My client caused a serious accident in which one of the occupants of the other vehicle died.  GEICO insured my client with bodily injury liability limits of $10,000 per person / $20,000 per accident.  The estate for the deceased party agreed that it would accept GEICO’s $10,000 limits as full and final settlement of all claims if GEICO agreed to pay them.   

GEICO refused to pay, denied the claim and filed a declaratory judgment action seeking a declaration that there was no coverage under the policy because of an alleged misrepresentation in the presentation of the claim.  The estate for the deceased victim filed a wrongful death lawsuit against GEICO which GEICO agreed to defend under a reservation of rights. 

I rejected the defense under a reservation of rights, and then settled the case with the estate.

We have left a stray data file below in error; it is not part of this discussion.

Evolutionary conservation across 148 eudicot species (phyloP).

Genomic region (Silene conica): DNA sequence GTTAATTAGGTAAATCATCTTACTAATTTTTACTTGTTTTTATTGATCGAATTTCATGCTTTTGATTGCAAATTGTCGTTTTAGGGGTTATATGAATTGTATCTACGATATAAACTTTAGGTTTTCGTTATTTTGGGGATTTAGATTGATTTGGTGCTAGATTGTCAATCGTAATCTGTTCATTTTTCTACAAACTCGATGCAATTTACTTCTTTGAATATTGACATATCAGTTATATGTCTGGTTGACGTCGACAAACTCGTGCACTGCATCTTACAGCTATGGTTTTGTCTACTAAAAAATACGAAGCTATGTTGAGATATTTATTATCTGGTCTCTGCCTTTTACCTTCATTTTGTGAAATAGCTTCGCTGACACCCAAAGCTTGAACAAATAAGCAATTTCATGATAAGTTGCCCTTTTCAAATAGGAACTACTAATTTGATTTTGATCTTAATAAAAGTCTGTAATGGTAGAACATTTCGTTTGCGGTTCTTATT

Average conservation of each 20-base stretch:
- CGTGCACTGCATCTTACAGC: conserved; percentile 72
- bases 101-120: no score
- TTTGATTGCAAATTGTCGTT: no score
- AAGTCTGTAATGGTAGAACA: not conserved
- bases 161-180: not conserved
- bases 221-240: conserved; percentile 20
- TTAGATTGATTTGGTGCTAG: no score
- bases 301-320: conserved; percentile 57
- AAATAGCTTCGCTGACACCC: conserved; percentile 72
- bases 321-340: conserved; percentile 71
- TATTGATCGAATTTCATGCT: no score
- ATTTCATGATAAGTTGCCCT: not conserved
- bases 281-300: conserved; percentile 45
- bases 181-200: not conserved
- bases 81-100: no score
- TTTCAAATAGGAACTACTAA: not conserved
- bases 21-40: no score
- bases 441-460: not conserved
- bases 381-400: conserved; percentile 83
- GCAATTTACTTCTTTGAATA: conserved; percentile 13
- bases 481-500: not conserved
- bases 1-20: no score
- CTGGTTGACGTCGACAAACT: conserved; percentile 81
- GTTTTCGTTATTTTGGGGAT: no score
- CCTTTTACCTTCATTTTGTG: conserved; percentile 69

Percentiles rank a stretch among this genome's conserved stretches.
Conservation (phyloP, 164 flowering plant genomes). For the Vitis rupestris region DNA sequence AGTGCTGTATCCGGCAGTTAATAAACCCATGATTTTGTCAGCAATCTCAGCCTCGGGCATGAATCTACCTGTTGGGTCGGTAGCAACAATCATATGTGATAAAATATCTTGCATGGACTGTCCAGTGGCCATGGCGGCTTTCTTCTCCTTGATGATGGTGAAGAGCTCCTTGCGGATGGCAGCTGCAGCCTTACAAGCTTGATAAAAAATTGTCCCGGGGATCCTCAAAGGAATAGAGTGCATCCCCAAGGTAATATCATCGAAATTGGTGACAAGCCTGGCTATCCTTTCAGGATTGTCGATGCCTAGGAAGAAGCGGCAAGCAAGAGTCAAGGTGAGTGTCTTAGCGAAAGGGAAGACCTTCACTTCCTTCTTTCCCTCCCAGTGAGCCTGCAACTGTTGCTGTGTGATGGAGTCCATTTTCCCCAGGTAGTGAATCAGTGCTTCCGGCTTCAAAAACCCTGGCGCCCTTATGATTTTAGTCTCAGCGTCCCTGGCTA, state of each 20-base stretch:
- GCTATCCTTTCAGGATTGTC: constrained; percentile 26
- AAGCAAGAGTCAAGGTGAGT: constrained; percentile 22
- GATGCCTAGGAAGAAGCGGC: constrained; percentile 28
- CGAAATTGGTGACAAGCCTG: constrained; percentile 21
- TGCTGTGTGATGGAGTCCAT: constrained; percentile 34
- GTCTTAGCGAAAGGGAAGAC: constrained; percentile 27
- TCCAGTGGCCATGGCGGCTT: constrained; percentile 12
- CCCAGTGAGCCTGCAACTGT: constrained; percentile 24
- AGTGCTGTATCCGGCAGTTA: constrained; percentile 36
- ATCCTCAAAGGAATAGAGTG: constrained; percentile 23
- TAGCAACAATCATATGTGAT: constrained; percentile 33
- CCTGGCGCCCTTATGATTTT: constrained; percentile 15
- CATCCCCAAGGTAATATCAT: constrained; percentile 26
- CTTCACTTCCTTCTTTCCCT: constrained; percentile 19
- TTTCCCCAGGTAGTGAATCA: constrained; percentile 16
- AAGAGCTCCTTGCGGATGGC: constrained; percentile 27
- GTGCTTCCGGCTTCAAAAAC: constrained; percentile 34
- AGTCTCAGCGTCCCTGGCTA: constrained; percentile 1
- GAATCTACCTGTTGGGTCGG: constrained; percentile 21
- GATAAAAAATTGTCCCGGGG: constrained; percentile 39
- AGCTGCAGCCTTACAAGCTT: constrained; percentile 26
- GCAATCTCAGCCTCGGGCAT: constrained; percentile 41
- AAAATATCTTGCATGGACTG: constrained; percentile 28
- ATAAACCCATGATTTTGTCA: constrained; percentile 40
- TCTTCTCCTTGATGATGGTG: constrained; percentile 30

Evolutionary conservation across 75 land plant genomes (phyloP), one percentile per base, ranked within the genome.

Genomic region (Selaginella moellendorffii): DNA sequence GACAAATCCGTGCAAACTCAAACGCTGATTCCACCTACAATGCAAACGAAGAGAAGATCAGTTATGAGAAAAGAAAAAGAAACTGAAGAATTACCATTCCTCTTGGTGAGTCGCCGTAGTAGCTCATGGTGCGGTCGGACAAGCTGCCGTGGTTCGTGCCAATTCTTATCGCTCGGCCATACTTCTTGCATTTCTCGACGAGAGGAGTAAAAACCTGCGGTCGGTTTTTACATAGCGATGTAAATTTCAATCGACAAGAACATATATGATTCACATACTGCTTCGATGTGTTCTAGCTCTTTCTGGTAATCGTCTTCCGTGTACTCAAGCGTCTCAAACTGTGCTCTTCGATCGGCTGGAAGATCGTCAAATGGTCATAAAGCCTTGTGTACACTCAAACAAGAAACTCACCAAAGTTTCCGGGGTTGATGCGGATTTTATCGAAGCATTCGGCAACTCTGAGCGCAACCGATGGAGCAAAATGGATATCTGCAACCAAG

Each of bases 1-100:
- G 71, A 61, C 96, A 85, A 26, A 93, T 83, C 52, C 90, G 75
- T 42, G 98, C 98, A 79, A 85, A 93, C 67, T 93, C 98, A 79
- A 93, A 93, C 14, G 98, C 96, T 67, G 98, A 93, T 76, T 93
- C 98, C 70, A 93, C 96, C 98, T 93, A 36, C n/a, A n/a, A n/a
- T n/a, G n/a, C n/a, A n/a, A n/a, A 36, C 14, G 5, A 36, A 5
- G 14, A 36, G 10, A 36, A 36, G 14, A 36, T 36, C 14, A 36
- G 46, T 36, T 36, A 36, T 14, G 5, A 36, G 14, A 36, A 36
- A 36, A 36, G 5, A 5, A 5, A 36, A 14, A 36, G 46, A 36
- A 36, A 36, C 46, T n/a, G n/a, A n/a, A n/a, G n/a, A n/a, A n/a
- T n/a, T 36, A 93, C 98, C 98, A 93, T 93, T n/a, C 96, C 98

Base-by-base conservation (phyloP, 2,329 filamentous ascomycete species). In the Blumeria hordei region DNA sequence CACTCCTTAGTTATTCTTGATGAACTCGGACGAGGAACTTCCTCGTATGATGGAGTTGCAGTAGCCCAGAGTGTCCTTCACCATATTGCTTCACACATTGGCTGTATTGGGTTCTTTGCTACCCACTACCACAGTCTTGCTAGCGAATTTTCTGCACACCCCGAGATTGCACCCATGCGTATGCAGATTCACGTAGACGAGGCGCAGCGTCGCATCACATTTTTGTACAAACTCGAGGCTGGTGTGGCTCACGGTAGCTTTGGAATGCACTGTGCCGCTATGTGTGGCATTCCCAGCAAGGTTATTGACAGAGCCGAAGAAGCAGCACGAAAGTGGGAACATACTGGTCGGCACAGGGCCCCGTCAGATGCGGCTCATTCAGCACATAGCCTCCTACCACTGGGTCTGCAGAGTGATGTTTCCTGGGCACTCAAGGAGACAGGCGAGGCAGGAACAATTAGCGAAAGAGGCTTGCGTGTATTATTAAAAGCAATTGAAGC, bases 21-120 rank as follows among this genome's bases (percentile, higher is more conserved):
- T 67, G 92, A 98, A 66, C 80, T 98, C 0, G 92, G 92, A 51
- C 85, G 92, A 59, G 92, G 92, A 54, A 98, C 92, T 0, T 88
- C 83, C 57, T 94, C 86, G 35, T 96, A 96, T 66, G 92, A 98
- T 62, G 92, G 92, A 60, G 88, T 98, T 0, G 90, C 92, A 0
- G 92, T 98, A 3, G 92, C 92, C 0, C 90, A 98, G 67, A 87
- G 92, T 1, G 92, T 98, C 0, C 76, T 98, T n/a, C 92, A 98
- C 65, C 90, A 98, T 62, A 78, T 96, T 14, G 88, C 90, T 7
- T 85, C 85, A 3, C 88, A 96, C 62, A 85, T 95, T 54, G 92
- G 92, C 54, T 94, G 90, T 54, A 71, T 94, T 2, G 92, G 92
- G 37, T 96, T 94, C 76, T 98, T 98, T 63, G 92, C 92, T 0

Then, in the declaratory judgment action, I and GEICO filed cross motions for summary judgment on the coverage issue.  The trial court ruled in our favor, finding that GEICO had waived its coverage defenses by failing to comply with Florida’s Claims Administration Statute.  I previously wrote on the summary judgment order at

Yesterday, I filed suit against GEICO for breach of contract and bad faith failure to settle.  The damages being sought in this new lawsuit are the excess judgment damages that resulted from the settlement with the estate.